The box itself is a shell. It is meant to represent my head – the outside being the skin that is wrapped around it and the inside – what lays within, both in a literal and figurative sense. Both are decorated with latex, but are handled differently for the sake of providing a different feel to the different sections. The outer layer is covered with talcum powder – which prevents latex from sticking as well as providing it with a smooth and matte feel – thus becoming a sort of faux skin. The inside I decided not to coat with anything as a) the materials needed would simply not have arrived on time and b) it makes more sense for me to leave it sticky, feel gross and be more repulsive as a result. The mirror stuck on the inside of the lid of the box is my view through my eyes, it is my only means of self-perception. Only whilst looking into it can I really see what I actually look like. Also installed into the box through the means of customization is a replica of my face which is what I envision myself to look like when not looking at my own reflection. In addition to that, it works as the foundation of how I envision my skin to look like when I have no visual reference to it, these stages of skin are represented by masks:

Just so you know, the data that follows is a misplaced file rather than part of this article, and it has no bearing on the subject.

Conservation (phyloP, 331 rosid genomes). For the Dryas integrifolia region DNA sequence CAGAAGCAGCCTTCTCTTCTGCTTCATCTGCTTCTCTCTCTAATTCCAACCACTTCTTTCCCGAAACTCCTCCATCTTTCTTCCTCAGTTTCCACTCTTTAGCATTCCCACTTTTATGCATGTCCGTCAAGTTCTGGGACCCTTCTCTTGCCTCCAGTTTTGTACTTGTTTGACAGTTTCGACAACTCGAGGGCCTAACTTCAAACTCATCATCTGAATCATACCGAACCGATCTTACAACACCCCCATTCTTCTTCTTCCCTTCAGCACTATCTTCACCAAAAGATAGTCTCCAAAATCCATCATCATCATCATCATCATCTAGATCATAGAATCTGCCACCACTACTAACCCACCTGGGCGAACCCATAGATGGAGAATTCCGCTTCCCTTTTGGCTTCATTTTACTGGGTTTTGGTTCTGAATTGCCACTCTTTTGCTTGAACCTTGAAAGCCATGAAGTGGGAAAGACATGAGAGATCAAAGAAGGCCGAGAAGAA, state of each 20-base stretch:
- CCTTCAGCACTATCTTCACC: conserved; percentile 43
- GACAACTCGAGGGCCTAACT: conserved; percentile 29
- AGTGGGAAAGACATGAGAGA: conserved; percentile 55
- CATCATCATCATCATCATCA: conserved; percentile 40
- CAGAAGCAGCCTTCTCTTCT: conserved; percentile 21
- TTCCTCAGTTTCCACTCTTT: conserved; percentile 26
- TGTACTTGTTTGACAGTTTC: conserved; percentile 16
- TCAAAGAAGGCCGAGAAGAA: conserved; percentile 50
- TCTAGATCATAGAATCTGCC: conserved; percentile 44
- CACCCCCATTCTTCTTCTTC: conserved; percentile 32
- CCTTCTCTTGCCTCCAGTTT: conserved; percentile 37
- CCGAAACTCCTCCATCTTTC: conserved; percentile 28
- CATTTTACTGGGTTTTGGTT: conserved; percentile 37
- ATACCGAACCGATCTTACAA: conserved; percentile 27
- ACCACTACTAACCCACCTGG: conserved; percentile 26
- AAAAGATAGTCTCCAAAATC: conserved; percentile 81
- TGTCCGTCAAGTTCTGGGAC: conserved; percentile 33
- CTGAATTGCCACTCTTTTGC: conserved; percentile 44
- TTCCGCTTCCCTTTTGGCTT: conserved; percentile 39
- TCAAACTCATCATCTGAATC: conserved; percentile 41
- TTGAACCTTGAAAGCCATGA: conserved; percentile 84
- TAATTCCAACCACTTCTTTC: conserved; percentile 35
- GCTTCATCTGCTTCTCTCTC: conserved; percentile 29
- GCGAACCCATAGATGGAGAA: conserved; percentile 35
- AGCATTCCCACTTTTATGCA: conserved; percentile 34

The masks are both interchangeable and stackable, the order that they are showcased in the picture above depicts the progression of the deterioration of skin as it goes on. The first mask has a single, barely-noticeable imperfection, whereas the final mask has overly-exaggerated spots, bumps and craters all over – this is meant to represent how one spot is really all it takes for someone with dermatillomania to go on an extensive and intense rampage on their faces.